The First-Year Seminar (FYS) introduces students to Dickinson as a "community of inquiry" by developing habits of mind essential to liberal learning. Through the study of a compelling issue or broad topic chosen by their faculty member, students will:
-Critically analyze information and ideas
-Examine issues from multiple perspectives
-Discuss, debate and defend ideas, including one's own views, with clarity and reason
-Develop discernment, facility and ethical responsibility in using information, and
-Create clear academic writing
The small group seminar format of this course promotes discussion and interaction among students and between students and their professor. In addition, the professor serves as students' initial academic advisor. This course does not duplicate in content any other course in the curriculum and may not be used to fulfill any other graduation requirement.
All Dickinson first-year students arrive on campus for orientation knowing which seminar they will join.
The following First-Year Seminars are offered in the Fall of 2015:
Are You Really What You Eat? Scientific, Cultural, and Sociopolitical Perspectives on Eating Behavior
Between Two Cultures: Hispanics in the U.S.
Class in the Classroom
Genesis to Metropolis: The City in Western Civilization
Graphic Narratives in a Global Frame
Ideas That Have Shaped The World
Images & Culture: A Current & Historic Look Through The Lens
In Search of the Sports Gene: Hurting or Enhancing the Olympic Dream?
It’s Just a Theory: Public Perceptions of Science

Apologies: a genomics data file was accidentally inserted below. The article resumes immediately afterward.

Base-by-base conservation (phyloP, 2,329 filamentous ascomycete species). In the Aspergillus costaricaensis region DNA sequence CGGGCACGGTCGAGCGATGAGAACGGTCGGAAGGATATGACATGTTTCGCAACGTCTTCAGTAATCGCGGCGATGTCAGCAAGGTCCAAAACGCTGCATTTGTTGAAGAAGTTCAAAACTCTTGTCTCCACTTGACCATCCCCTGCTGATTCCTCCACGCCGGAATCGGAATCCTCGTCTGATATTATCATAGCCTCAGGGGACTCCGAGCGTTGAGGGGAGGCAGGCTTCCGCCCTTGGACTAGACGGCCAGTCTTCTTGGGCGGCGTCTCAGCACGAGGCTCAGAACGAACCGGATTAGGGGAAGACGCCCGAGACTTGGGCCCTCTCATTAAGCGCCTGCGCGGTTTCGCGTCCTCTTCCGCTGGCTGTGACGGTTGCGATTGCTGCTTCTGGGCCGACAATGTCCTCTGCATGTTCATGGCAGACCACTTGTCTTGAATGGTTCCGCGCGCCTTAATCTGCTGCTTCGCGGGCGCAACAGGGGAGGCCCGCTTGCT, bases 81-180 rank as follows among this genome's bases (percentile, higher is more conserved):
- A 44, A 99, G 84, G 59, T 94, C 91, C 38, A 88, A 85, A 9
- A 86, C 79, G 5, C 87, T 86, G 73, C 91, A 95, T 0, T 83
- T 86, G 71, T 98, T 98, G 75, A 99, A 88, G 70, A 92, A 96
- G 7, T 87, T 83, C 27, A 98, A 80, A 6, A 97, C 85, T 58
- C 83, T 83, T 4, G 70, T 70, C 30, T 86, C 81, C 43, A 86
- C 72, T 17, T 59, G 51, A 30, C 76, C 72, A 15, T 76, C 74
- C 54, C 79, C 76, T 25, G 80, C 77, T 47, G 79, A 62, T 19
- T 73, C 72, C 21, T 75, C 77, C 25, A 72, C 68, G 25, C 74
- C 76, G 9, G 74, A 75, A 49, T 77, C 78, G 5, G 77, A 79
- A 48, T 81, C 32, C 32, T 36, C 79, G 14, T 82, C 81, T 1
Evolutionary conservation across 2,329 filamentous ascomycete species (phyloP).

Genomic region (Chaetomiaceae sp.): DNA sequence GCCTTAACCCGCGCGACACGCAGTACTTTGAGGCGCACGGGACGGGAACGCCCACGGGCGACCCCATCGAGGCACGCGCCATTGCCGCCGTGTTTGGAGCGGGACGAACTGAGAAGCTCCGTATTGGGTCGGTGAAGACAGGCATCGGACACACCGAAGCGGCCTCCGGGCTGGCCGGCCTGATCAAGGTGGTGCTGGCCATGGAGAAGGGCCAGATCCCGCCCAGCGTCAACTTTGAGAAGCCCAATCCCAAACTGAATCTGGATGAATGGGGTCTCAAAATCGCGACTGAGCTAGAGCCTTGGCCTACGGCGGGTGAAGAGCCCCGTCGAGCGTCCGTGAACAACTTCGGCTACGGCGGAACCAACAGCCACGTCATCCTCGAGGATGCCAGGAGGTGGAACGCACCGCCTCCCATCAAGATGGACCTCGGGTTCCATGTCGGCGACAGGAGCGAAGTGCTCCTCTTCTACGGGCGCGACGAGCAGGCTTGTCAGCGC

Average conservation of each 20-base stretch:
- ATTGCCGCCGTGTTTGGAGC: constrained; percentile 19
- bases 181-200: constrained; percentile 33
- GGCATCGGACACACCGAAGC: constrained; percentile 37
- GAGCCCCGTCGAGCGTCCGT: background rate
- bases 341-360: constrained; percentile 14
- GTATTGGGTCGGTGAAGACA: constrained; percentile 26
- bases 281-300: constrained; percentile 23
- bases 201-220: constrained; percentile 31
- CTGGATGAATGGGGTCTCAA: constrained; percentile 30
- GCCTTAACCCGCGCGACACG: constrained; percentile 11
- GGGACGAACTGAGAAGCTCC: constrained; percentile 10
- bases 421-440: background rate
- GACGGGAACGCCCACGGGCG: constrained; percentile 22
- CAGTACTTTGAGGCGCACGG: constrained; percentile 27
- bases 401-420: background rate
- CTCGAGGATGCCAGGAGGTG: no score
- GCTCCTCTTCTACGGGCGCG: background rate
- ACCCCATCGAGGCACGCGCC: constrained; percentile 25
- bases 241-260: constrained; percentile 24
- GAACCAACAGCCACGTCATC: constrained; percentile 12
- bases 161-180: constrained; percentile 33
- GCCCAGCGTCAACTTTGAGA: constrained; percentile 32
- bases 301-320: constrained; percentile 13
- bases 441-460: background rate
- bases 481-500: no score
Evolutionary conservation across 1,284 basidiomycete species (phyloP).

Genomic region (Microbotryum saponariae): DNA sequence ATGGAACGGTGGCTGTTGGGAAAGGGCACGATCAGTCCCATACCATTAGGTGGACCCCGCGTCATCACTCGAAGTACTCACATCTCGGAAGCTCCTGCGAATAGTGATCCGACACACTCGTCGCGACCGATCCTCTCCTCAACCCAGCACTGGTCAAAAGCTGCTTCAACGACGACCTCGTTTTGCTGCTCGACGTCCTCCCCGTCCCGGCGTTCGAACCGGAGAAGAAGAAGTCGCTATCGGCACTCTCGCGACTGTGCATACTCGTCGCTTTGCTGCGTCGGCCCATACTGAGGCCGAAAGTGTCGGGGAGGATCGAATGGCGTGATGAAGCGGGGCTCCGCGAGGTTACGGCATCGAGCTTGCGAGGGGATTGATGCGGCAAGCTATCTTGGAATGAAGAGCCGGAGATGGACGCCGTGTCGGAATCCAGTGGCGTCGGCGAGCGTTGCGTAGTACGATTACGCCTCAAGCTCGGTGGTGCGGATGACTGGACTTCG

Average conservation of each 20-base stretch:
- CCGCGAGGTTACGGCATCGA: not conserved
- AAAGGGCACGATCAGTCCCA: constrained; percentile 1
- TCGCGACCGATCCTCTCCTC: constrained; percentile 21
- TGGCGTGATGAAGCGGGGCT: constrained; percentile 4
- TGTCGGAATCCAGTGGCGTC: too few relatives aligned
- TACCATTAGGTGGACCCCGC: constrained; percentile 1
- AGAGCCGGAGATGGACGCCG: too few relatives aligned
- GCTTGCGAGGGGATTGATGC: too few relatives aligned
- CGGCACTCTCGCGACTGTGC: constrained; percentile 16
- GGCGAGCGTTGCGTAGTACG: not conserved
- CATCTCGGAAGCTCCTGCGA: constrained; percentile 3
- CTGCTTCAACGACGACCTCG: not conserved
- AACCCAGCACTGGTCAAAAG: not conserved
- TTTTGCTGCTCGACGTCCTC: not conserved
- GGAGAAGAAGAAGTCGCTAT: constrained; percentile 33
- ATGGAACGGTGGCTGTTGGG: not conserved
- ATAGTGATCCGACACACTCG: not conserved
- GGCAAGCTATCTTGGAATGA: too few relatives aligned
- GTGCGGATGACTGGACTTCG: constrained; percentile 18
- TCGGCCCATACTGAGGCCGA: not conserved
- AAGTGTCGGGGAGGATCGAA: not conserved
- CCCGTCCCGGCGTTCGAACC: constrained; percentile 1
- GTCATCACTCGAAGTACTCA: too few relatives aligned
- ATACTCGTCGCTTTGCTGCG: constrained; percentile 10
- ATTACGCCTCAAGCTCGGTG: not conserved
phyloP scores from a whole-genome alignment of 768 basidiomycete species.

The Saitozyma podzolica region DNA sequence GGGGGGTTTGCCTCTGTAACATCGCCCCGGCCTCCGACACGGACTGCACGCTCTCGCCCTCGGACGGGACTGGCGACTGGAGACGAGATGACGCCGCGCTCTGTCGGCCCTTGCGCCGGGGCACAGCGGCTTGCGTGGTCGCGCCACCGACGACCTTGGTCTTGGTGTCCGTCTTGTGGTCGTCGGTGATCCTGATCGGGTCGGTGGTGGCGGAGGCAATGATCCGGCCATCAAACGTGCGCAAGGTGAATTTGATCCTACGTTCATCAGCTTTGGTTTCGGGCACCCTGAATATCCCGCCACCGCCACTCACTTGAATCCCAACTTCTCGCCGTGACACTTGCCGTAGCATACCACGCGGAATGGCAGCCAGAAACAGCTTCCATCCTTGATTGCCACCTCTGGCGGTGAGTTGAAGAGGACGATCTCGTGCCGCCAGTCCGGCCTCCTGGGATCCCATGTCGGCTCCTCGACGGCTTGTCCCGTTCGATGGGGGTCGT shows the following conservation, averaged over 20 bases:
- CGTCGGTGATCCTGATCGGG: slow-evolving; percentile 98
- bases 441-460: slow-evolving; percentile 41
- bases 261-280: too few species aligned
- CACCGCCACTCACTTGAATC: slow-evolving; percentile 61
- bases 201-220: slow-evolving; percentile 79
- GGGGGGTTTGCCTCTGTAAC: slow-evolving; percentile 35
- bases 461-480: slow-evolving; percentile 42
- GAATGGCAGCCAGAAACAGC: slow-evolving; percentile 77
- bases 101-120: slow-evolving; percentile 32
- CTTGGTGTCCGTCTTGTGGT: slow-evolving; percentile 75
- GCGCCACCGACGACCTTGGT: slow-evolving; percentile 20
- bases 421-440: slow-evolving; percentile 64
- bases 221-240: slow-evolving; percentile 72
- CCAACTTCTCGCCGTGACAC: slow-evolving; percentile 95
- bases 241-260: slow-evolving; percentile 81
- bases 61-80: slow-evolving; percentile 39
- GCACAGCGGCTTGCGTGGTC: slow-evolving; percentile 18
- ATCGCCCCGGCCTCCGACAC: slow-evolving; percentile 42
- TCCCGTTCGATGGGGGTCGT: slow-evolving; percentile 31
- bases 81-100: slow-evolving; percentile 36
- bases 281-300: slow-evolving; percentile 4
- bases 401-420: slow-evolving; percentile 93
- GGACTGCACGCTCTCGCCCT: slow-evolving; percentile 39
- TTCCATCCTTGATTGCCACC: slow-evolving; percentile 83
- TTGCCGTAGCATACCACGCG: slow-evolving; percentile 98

London: World City
Longer Lives, Fewer Babies, and the Extraordinary Rise of Living Alone: How Demographic Transformations Determine our Present and Shape our Future
Mathematical Identities: Diverging from the Stereotypes
Modernity and Its Critics: 19th Century Ideas that Shape 21st Century Life
Muslim Lives in the First Person
New World Encounters: Conquest and Settlement in the Americas
Ouija Boards to Big Data: Possibility, Probability, and Prediction
Political Economy of Gender, Race, and Class
Politicization of Science
Politics of Race in Brazil: Challenging Discourses
Public Health, Private Lives
Singing Amidst Social Unrest: Music and Self-Expression
Terminator vs. Astro Boy: Visions of Robotics in Society and Fantasy
The Art of the Detective in Fiction and Film
Sickness, Science and Society: Investigating Their Complex Interplay
The Image of Objectivity: Critical Approaches to the History of Science
The Promise and Pitfall of the New Economy: What Should We Do?
Time and the Past, Present, and Future
Understanding the Research Community: How Scholars Create Knowledge
When the Bravest Thing is to Make Music
Where Have All The Wild Things Gone?
Why They Fought: Mobilizing Societies for Modern War
You Are What You Eat: Food, Evolution, and the Human Body
Founders of Modern Discourse: Marx, Nietzsche, Freud
Drama and The American Dream
More Than a Laughing Matter: Theories of Humor
Community Service and Critical Thinking: Building a Holistic College Experience
Where is the Next Silicon Valley?
Science, Culture, and the Future of Civilization